Enter your mobile number or email address below and we'll send you a link to download the free Kindle App. Then you can start reading Kindle books on your smartphone, tablet, or computer - no Kindle device required.
To get the free app, enter your mobile phone number.
My Antonia Paperback – August 20, 2008
|New from||Used from|
Frequently bought together
Customers who bought this item also bought
Customers who viewed this item also viewed
It seems almost sacrilege to infringe upon a book as soulful and rich as Willa Cather's My Ántonia by offering comment. First published in 1918, and set in Nebraska in the late 19th century, this tale of the spirited daughter of a Bohemian immigrant family planning to farm on the untamed land ("not a country at all but the material out of which countries are made") comes to us through the romantic eyes of Jim Burden. He is, at the time of their meeting, newly orphaned and arriving at his grandparents' neighboring farm on the same night her family strikes out to make good in their new country. Jim chooses the opening words of his recollections deliberately: "I first heard of Ántonia on what seemed to be an interminable journey across the great midland plain of North America," and it seems almost certain that readers of Cather's masterpiece will just as easily pinpoint the first time they heard of Ántonia and her world. It seems equally certain that they, too, will remember that moment as one of great light in an otherwise unremarkable trip through the world.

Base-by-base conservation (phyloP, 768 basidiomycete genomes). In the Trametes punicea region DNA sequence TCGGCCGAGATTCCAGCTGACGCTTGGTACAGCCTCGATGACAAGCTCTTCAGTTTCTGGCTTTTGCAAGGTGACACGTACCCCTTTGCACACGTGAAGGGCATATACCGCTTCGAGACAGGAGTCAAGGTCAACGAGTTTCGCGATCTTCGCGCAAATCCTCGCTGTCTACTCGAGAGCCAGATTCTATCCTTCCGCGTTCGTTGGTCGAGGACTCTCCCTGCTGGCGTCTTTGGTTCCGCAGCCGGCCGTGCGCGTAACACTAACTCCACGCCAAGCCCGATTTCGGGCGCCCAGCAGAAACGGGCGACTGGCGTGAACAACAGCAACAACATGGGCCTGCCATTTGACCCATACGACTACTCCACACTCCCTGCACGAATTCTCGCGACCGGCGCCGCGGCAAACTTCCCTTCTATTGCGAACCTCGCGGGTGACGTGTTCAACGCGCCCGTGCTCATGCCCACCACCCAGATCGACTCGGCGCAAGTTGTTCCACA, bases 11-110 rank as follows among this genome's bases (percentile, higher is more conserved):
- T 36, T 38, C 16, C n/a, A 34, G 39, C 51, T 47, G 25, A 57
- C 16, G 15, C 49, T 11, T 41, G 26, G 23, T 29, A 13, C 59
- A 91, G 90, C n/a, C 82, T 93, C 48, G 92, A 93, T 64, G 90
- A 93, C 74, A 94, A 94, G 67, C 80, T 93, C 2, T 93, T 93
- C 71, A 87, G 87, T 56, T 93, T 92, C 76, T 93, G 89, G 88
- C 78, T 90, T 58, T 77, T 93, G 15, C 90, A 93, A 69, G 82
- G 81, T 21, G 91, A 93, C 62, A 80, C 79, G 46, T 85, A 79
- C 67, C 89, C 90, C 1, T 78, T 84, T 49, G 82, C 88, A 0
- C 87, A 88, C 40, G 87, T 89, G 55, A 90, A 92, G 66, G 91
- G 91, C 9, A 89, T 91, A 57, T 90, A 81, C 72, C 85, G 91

Ántonia, who, even as a grown woman somewhat downtrodden by circumstance and hard work, "had not lost the fire of life," lies at the center of almost every human condition that Cather's novel effortlessly untangles. She represents immigrant struggles with a foreign land and tongue, the restraints on women of the time (with which Cather was very much concerned), the more general desires for love, family, and companionship, and the great capacity for forbearance that marked the earliest settlers on the frontier.